On an expedition to northern Greenland that included researchers from the University of Copenhagen, the group unexpectedly discovered an island that turns out to be the most northerly island on Earth. In principle, the discovery extends the territory of Greenland and the Danish Commonwealth.
University of Copenhagen researchers were somewhat shocked when, during a major expedition in July, they visited what they believed was the world's northernmost island - Oodaaq. They were in northern Greenland to collect samples from the very extreme and remote environment found along its periphery. Instead, they wound up on a newer island even further north. The yet-to-be-named island is 780 meters north of Oodaaq, an island off Cape Morris Jesup, the northernmost point of Greenland and one of the most northerly points of land on Earth. The newly discovered and unnamed island is about 30 by 60 meters in size and rises to about three to four meters above sea level.
"We were convinced that the island we were standing on was Oodaaq, which until then was registered as the world's northernmost island. But when I posted photos of the island and its coordinates on social media, a number of American island hunters went crazy and said that it couldn't be true," explains expedition leader Morten Rasch of the University of Copenhagen's Department of Geosciences and Natural Resource Management.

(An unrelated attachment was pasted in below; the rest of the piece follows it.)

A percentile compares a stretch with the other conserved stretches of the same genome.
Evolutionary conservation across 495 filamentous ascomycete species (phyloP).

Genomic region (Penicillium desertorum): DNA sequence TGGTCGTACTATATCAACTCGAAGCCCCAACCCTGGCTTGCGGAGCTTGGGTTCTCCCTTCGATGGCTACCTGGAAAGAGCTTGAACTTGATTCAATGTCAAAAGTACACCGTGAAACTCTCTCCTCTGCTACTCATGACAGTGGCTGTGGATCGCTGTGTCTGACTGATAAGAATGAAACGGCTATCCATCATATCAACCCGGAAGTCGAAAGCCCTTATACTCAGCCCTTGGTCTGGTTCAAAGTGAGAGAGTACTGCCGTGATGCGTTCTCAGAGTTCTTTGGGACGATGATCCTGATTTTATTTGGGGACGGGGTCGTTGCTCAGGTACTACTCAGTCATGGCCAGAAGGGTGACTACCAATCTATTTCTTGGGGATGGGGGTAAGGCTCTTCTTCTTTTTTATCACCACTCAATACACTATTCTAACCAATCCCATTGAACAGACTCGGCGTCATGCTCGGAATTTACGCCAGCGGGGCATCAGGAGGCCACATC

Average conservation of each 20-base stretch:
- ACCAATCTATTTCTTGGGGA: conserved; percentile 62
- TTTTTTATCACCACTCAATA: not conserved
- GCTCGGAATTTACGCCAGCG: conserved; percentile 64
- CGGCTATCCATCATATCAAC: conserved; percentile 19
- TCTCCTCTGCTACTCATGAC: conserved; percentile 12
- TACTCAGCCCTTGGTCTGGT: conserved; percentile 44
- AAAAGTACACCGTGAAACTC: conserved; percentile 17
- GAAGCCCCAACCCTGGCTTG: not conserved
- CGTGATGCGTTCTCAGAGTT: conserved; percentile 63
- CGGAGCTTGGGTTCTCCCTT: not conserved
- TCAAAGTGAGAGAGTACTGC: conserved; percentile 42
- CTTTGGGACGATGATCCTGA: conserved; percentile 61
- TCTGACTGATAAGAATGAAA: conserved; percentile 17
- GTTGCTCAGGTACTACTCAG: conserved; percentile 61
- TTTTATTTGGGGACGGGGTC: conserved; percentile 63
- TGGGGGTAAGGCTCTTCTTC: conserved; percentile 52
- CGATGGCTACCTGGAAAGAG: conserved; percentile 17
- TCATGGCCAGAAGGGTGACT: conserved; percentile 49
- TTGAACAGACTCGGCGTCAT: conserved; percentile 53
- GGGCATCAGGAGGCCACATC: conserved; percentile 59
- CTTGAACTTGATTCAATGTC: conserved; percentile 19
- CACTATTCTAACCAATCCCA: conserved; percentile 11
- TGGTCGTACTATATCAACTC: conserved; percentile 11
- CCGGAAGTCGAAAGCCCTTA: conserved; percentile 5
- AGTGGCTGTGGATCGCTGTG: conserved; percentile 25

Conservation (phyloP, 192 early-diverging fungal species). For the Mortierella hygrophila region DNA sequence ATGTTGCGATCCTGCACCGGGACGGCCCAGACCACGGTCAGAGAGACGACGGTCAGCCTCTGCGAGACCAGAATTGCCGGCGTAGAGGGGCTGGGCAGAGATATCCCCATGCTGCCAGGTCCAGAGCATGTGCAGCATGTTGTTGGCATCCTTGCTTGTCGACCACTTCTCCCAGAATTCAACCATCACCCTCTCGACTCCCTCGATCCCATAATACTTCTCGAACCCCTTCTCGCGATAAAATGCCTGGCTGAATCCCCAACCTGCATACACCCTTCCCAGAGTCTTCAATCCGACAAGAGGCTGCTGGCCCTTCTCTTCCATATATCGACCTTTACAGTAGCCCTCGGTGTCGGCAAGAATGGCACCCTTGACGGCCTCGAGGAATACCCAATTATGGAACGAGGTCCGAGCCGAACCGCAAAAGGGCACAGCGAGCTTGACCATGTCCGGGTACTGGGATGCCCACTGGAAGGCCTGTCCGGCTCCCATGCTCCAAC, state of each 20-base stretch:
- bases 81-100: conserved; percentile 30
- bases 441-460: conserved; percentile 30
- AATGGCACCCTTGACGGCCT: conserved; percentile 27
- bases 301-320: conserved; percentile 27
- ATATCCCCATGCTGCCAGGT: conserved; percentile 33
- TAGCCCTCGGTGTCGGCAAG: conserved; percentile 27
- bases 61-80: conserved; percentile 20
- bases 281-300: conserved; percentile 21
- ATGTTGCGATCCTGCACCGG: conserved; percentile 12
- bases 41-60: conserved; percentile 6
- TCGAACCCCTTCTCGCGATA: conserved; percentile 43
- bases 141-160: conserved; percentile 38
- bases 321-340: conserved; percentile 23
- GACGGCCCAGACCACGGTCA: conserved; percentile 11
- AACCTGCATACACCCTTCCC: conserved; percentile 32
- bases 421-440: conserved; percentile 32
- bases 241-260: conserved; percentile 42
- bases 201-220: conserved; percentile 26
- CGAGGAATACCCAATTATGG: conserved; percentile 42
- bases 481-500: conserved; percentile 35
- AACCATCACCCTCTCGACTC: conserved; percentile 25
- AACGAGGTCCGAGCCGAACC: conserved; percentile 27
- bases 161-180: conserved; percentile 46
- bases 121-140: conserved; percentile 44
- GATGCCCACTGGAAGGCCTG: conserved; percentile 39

A fragile expansion of the Danish Commonwealth's territory
'Island hunters' are adventurers whose hobby it is to search for unknown islands. Their comments on social media prompted Rasch and the rest of the expedition team to contact an expert at the Technical University of Denmark (DTU).
"Together with DTU, we were informed that there had been a error on my GPS which had led us to believe that we were standing on Oodaaq Island. In reality, we had discovered a new island further north, a discovery that just slightly expands the kingdom," says Morten Rasch.
This was confirmed by the GPS on the helicopter used by the group to reach the island.
According to Rasch, the island consists primarily of small mounds of silt and gravel. It may be the result of a major storm that, with the help of the sea, gradually pushed material from the seabed together until an island formed.
The island probably falls under a category known as "short-lived islets". Thus, there's no telling how permanent this fragile expansion of Greenland and the Danish Commonwealth really is.
"No one knows how long it will remain. In principle, it could disappear as soon as a powerful new storm hits," he says.